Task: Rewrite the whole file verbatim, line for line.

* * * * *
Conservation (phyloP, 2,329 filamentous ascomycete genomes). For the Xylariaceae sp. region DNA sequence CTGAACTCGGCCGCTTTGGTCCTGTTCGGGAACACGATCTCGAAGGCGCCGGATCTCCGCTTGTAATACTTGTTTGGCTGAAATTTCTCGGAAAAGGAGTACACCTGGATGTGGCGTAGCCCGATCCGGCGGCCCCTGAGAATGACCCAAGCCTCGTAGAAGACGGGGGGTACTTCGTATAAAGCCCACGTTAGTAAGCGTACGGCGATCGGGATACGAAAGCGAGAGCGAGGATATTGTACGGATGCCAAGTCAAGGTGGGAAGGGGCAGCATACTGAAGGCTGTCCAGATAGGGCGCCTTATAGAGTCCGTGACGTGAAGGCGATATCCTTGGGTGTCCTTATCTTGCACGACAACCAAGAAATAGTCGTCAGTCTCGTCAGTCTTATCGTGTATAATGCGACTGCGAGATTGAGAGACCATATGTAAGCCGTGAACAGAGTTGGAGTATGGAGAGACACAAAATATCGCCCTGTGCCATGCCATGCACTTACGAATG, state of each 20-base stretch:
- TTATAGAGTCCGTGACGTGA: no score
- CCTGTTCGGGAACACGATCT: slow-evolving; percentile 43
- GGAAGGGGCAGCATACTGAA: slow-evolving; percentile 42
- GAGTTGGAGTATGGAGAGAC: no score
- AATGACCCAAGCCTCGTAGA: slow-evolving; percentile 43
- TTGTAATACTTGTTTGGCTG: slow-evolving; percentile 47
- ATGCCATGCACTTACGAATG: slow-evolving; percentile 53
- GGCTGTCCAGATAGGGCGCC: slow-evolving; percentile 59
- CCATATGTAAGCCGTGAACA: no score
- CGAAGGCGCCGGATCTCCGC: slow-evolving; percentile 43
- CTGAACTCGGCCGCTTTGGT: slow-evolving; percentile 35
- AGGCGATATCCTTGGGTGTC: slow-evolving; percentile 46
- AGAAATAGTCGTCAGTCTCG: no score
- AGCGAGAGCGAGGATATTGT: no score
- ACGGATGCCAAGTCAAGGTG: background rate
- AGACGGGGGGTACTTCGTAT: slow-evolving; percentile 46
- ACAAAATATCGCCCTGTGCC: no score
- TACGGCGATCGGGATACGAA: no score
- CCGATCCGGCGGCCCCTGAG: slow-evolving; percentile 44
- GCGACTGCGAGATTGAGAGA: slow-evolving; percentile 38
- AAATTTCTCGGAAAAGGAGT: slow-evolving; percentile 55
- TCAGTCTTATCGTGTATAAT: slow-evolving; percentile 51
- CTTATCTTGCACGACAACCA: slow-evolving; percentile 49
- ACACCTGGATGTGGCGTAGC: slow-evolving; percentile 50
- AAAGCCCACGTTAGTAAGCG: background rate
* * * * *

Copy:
Conservation (phyloP, 2,329 filamentous ascomycete genomes). For the Xylariaceae sp. region DNA sequence CTGAACTCGGCCGCTTTGGTCCTGTTCGGGAACACGATCTCGAAGGCGCCGGATCTCCGCTTGTAATACTTGTTTGGCTGAAATTTCTCGGAAAAGGAGTACACCTGGATGTGGCGTAGCCCGATCCGGCGGCCCCTGAGAATGACCCAAGCCTCGTAGAAGACGGGGGGTACTTCGTATAAAGCCCACGTTAGTAAGCGTACGGCGATCGGGATACGAAAGCGAGAGCGAGGATATTGTACGGATGCCAAGTCAAGGTGGGAAGGGGCAGCATACTGAAGGCTGTCCAGATAGGGCGCCTTATAGAGTCCGTGACGTGAAGGCGATATCCTTGGGTGTCCTTATCTTGCACGACAACCAAGAAATAGTCGTCAGTCTCGTCAGTCTTATCGTGTATAATGCGACTGCGAGATTGAGAGACCATATGTAAGCCGTGAACAGAGTTGGAGTATGGAGAGACACAAAATATCGCCCTGTGCCATGCCATGCACTTACGAATG, state of each 20-base stretch:
- TTATAGAGTCCGTGACGTGA: no score
- CCTGTTCGGGAACACGATCT: slow-evolving; percentile 43
- GGAAGGGGCAGCATACTGAA: slow-evolving; percentile 42
- GAGTTGGAGTATGGAGAGAC: no score
- AATGACCCAAGCCTCGTAGA: slow-evolving; percentile 43
- TTGTAATACTTGTTTGGCTG: slow-evolving; percentile 47
- ATGCCATGCACTTACGAATG: slow-evolving; percentile 53
- GGCTGTCCAGATAGGGCGCC: slow-evolving; percentile 59
- CCATATGTAAGCCGTGAACA: no score
- CGAAGGCGCCGGATCTCCGC: slow-evolving; percentile 43
- CTGAACTCGGCCGCTTTGGT: slow-evolving; percentile 35
- AGGCGATATCCTTGGGTGTC: slow-evolving; percentile 46
- AGAAATAGTCGTCAGTCTCG: no score
- AGCGAGAGCGAGGATATTGT: no score
- ACGGATGCCAAGTCAAGGTG: background rate
- AGACGGGGGGTACTTCGTAT: slow-evolving; percentile 46
- ACAAAATATCGCCCTGTGCC: no score
- TACGGCGATCGGGATACGAA: no score
- CCGATCCGGCGGCCCCTGAG: slow-evolving; percentile 44
- GCGACTGCGAGATTGAGAGA: slow-evolving; percentile 38
- AAATTTCTCGGAAAAGGAGT: slow-evolving; percentile 55
- TCAGTCTTATCGTGTATAAT: slow-evolving; percentile 51
- CTTATCTTGCACGACAACCA: slow-evolving; percentile 49
- ACACCTGGATGTGGCGTAGC: slow-evolving; percentile 50
- AAAGCCCACGTTAGTAAGCG: background rate